This is bad enough under any circumstances, but here it was particularly dangerous, because Stanton was only about 300 yards away from a Great Neck drinking water supply well. To make matters even worse, perc vapors from the contaminated groundwater were getting into nearby homes and a synagogue.
The Stanton site was added to the Superfund list in 1999 and the Environmental Protection Agency installed a "pump-and-treat" system. Contaminated groundwater is pumped up to a small building at the back of the dry cleaner's parking lot. There it is treated to strip away the perc and returned clean to the ground. More than 200 million gallons have been treated to date.
A treatment system was also installed at the drinking water well and vapors are vacuumed from the soil before they can reach homes and other buildings. The current dry cleaning operation - a different company, though still using the Stanton name - has state-of-the-art equipment to prevent perc from entering the ground.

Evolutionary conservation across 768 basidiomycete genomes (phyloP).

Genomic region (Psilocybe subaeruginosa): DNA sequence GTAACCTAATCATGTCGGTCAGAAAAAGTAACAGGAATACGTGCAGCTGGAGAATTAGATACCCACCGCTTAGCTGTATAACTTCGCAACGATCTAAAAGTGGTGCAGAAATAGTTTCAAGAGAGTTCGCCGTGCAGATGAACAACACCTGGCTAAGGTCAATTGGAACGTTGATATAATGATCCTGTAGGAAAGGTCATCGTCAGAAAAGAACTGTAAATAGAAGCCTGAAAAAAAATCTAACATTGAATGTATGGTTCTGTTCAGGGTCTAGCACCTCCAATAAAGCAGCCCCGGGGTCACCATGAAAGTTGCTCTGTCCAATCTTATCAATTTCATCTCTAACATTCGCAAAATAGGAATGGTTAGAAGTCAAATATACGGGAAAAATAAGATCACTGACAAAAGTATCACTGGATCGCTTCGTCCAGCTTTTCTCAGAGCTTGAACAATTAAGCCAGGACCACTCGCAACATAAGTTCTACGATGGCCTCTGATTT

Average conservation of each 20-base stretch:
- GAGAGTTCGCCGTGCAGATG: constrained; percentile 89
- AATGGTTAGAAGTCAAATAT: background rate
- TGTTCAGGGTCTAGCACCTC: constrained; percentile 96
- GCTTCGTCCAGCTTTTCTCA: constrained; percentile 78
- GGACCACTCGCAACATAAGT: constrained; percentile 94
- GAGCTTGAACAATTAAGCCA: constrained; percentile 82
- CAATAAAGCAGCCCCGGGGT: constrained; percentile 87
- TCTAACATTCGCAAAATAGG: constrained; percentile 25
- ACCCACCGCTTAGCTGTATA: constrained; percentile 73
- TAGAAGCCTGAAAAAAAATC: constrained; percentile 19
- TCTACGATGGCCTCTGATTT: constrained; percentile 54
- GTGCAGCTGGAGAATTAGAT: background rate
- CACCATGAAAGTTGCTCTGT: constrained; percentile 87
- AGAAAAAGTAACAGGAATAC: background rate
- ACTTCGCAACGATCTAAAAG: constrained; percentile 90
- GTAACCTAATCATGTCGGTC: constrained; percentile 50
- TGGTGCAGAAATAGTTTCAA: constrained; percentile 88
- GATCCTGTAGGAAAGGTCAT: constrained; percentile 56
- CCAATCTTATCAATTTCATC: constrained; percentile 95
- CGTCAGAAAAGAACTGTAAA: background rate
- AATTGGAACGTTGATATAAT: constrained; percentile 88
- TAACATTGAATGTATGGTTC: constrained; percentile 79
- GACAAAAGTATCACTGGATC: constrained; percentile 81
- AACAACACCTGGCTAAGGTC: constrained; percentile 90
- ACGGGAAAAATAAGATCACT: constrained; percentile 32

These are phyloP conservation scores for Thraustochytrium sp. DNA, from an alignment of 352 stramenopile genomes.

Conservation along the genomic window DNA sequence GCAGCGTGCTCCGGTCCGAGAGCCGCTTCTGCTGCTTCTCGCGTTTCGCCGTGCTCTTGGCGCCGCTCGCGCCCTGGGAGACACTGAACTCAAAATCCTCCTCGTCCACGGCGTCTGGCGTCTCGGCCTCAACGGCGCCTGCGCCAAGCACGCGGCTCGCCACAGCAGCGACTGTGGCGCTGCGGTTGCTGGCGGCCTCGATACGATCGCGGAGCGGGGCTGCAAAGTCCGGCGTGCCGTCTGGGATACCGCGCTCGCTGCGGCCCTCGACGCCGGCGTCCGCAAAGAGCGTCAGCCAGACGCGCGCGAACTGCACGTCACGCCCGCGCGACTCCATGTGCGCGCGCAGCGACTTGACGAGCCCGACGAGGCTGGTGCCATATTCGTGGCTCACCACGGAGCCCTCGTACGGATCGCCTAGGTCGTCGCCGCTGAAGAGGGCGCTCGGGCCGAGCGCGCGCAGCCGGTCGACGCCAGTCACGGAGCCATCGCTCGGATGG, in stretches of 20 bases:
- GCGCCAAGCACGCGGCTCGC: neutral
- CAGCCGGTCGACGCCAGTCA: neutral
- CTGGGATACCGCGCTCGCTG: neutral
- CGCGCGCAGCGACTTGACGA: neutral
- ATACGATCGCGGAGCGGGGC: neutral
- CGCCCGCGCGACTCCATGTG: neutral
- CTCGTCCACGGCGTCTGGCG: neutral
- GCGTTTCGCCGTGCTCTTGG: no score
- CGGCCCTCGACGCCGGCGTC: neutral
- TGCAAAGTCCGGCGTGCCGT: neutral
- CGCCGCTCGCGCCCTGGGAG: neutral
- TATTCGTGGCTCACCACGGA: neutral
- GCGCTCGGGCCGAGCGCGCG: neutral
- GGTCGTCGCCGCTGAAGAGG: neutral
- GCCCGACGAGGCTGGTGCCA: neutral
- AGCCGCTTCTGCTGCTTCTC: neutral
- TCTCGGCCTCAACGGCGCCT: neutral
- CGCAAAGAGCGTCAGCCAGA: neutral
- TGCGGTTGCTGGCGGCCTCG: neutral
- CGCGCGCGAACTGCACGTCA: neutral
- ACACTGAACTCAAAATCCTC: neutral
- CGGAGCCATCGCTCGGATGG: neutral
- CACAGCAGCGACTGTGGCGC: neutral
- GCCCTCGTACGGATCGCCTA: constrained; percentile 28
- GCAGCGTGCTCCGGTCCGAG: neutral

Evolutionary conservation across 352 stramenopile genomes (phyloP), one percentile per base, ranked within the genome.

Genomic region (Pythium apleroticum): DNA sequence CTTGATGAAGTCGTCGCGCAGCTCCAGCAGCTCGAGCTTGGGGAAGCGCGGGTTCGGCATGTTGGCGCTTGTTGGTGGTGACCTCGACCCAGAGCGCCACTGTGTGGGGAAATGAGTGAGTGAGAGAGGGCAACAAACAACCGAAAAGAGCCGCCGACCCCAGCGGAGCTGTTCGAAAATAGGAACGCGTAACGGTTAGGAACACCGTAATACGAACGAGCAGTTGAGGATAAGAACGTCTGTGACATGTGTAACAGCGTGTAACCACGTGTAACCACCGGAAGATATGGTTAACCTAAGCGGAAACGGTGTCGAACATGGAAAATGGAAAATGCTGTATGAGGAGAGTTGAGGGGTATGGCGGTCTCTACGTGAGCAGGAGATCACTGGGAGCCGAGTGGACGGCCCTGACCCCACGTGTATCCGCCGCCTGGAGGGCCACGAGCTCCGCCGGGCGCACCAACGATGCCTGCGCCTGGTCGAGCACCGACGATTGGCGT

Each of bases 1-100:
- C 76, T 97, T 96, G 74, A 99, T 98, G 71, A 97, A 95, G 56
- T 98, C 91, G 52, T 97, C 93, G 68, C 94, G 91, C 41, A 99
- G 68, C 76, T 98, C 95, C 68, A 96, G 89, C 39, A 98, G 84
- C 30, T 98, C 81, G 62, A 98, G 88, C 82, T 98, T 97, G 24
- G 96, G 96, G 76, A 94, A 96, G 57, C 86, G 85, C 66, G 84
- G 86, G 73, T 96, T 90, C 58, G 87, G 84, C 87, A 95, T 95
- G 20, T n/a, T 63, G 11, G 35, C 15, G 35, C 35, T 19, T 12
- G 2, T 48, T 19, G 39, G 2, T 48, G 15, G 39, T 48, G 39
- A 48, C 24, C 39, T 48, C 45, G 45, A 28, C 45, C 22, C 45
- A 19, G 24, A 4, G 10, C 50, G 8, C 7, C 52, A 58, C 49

No overview of dangerous waste products from industrial processes would be complete without including radioactive wastes. These can come from nuclear power plants, but also other industries where radioactive materials are used, including medical diagnostics and the manufacture of smoke detectors.